A major incident has been declared after a train derailed in Stonehaven, Aberdeenshire
Three people, including the driver, were pronounced dead at the scene
Six people have also been taken to hospital
Sources say the derailing happened in a landslip, which followed heavy flooding in the Stonehaven area
Boris Johnson thanked the emergency services attending the scene and said he is “saddened” to hear about the incident
Three people, including the driver and conductor, have died after a train derailed in Scotland.
They were pronounced dead at the scene in Stonehaven, Aberdeenshire.
A major incident was declared after the train derailed on Wednesday morning.
Six people have also been taken to hospital, the British Transport Police (BTP) said, though they are not thought to have suffered serious injuries.
Press Association (PA) sources in the rail industry say the suspected cause of the incident was a landslip, in which the locomotive and three carriages derailed, sliding down an embankment. It followed severe flooding in Stonehaven.
The ScotRail train involved was the 06:38 service from Aberdeen, made up of the locomotive and four carriages.
Boris Johnson said he was “saddened to learn of the very serious incident in Aberdeenshire and my thoughts are with all of those affected”, and thanked emergency services.
He later told Sky News: “One of the reasons that this accident is so shocking is of course that this type of accident on our railways is thankfully so rare.
“But our thoughts are very much with those who’ve lost their lives, their families and of course those who’ve been injured in the derailment.”
He added it is “probably a very good idea to look at the effect of substantial rainfall on all our vulnerable infrastructure everywhere”.
He said he understood a month’s worth of rainfall had come down in a “very short period”, but an investigation would have to run its course to determine what happened.
The BTP said the train driver is “believed” to have died and the RMT union told PA the conductor was one of the three victims.
Responding to the confirmation of three deaths on Wednesday, Scotland’s first minister Nicola Sturgeon said: “My deepest condolences are with the loved ones of those who lost their lives in this tragic incident.”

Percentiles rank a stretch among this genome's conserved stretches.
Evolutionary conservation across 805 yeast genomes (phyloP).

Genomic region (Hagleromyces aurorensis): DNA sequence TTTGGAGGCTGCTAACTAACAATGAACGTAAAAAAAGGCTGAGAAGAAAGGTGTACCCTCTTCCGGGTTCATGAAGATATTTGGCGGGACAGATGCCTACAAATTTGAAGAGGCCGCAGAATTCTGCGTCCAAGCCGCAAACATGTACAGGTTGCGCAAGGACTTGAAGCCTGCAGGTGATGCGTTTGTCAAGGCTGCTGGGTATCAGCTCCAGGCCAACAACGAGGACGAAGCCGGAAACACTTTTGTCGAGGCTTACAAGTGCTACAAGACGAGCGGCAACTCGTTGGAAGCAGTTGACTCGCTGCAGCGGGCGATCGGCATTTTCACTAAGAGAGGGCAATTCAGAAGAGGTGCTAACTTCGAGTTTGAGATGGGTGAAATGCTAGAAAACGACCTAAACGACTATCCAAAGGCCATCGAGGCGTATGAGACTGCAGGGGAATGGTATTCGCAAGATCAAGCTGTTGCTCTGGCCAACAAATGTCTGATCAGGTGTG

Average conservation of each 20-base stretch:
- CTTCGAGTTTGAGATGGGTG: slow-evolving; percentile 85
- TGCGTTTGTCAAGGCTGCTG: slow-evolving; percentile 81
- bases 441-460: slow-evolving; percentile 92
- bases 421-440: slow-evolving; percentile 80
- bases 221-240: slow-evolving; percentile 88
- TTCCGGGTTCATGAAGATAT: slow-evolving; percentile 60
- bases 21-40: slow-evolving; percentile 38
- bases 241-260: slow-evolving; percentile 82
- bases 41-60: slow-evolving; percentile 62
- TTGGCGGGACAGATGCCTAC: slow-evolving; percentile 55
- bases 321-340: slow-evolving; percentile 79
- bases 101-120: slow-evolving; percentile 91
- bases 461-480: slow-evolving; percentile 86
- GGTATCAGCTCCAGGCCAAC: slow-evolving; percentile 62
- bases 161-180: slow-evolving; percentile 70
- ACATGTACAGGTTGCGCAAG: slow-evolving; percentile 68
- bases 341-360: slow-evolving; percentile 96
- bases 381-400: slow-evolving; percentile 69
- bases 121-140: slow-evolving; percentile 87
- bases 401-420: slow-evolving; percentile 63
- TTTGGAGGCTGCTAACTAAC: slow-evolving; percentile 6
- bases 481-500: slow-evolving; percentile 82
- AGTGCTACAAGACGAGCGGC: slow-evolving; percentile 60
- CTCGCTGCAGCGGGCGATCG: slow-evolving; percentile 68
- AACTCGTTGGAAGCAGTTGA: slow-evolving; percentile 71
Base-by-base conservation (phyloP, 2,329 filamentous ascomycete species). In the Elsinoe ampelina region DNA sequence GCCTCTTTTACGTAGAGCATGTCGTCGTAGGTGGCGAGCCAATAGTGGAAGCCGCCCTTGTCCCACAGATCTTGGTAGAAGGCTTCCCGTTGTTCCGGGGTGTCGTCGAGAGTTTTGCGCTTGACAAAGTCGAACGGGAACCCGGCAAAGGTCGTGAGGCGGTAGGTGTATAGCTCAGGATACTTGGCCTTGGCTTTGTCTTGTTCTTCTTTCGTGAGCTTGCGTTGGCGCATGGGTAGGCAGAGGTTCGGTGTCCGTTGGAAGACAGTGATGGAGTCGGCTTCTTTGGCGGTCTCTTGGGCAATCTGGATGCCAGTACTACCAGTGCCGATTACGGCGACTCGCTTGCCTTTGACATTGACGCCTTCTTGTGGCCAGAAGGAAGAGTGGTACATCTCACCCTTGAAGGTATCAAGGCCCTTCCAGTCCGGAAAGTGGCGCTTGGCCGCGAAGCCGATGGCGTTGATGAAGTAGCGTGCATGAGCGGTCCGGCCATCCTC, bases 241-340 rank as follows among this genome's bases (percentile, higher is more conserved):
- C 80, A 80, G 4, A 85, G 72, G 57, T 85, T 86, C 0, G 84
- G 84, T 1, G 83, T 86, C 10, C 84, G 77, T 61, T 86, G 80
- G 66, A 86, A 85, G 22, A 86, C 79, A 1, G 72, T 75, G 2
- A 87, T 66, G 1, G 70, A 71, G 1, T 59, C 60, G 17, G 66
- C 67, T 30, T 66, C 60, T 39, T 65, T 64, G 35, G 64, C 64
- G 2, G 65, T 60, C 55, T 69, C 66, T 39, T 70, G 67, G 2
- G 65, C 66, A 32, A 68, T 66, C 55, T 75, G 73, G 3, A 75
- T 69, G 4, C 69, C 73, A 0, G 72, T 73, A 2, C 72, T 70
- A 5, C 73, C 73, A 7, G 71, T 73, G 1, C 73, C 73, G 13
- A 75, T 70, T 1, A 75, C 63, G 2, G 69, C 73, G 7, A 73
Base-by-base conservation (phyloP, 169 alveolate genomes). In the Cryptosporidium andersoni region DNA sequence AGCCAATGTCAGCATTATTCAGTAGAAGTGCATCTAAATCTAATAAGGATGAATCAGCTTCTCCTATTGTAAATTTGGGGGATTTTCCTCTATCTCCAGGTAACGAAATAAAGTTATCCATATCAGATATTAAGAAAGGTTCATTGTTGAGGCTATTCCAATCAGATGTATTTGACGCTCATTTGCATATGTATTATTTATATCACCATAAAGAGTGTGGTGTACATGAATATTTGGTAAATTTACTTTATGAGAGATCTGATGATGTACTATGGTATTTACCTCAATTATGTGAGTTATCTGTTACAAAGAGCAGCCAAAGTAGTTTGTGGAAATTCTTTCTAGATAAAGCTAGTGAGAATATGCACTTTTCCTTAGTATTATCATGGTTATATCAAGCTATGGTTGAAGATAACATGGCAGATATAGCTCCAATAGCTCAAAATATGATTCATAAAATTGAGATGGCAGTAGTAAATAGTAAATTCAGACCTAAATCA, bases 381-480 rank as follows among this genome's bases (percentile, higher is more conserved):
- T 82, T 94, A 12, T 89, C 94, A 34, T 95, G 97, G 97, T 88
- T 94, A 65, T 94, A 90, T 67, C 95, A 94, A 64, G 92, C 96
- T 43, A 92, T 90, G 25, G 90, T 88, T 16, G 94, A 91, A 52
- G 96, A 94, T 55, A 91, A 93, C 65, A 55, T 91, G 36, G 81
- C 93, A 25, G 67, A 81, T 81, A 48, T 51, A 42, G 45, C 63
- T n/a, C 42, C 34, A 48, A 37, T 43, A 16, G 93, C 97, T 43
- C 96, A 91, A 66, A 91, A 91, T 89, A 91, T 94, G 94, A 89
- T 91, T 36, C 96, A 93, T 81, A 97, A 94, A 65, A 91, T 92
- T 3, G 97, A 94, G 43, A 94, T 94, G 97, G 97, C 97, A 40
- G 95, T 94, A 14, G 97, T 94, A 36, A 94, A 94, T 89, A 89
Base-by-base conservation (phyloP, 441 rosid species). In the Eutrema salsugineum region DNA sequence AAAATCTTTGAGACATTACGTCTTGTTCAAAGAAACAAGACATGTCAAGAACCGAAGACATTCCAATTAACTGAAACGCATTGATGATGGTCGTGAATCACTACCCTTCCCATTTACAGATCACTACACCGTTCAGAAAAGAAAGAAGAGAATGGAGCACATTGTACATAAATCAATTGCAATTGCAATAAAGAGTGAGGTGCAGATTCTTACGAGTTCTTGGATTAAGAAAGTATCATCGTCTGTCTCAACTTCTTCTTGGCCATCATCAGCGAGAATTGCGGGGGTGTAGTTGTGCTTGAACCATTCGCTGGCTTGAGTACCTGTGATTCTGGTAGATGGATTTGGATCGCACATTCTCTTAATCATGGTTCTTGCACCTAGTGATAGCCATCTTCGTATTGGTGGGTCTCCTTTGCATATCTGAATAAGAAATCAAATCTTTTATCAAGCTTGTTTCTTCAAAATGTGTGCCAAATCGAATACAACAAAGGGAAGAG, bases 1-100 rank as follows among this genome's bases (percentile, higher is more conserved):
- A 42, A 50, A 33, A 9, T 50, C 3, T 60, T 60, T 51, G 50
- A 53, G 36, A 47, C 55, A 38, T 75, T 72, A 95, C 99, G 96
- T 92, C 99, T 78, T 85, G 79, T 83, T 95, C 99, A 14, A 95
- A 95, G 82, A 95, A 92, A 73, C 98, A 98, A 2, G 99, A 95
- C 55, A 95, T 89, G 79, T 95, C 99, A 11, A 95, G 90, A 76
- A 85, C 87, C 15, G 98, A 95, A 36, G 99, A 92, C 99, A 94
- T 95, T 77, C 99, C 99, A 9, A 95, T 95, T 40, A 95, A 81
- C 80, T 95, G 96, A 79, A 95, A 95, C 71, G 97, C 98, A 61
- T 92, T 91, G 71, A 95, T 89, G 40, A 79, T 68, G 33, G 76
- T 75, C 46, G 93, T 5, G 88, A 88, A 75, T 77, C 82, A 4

Kevin Lindsay, Scotland organiser for the Aslef train drivers union, said: “Our thoughts tonight are with all those who died, and who were injured, in the tragic accident at Stonehaven in Aberdeenshire.
“While it is too early to speculate about the causes of the crash, it would seem that the appalling weather conditions in the area – the torrential rain – resulted in a landslip which, in turn, caused the train to derail.
“The train, which was a service from Aberdeen to Glasgow Queen Street, rolled down a steep embankment, and caught fire.”
A spokesman for the Scottish Ambulance Service said six ambulances, special operations response teams, air ambulance, patient transport vehicles and the Scottish Specialist Transport and Retrieval team were all in attendance.
The BTP said officers were called out at 9.43am.
Chief Superintendent Eddie Wylie said: “This is a tragic incident and first and foremost our thoughts are with the families and friends of those who have very sadly died this morning.
“We remain on scene alongside our emergency service colleagues, and a major incident operation has been underway. I would like to reassure the public that this was not a busy service, and from CCTV enquiries and witness statements we believe all passengers have been accounted for.
“However, once the area has been made safe then a full and thorough search will be conducted, which is likely to take some time.”
He added that the BTP will work with the Rail Accident Investigation Branch and Office of Rail and Road to “establish the full circumstances of how the train came to derail”.
Up to 30 emergency vehicles were at the scene, according to one BBC reporter.
Footage shows smoke rising from the train tracks and an air ambulance at the site.
ScotRail, which serves Stonehaven with trains heading north to Aberdeen and south to Edinburgh and Glasgow, said it was assisting the emergency services.
Mairi Gougeon, who represents Angus North and Mearns in the Scottish Parliament, said Stonehaven had suffered from “severe flooding”.
Andrew Bowie, the Conservative MP for West Aberdeenshire and Kincardine, said: “I don’t think speculation is helpful at this stage. We obviously don’t know why the derailment took place, but obviously we have suffered terrible weather here.”
Earlier in the day, Network Rail Scotland had tweeted about landslips affecting its services.
The Scottish Conservative leader in Holyrood, Ruth Davidson, said her party’s thoughts were with those in the incident, and said: “It is clear that this incident is serious and it will have affected a number of families across Scotland.”
Labour leader Keir Starmer said: “My thoughts are with everyone involved in the serious incident in Aberdeenshire.
UK transport secretary Grant Shapps said the government would “provide every support”.
He later said: “I want to pay tribute to the emergency services and rail workers, who have responded so quickly in these distressing circumstances, and I will be visiting Stonehaven tomorrow to thank them in person and see what assistance we can provide.
“The safety of passengers and staff is and has always been our upmost priority and we will ensure that lessons are learned from this tragic incident once the Rail Accident Investigation Branch has carried out its investigation.”
National Rail said: “Emergency services are dealing with an incident near Stonehaven and this is causing disruption between Aberdeen and Glasgow Queen Street / Edinburgh.
“Trains may be cancelled or amended. Disruption is expected to continue until the end of the day.”
Anyone concerned about friends or family can contact the BTP’s casualty bureau number on 0141 775 5122.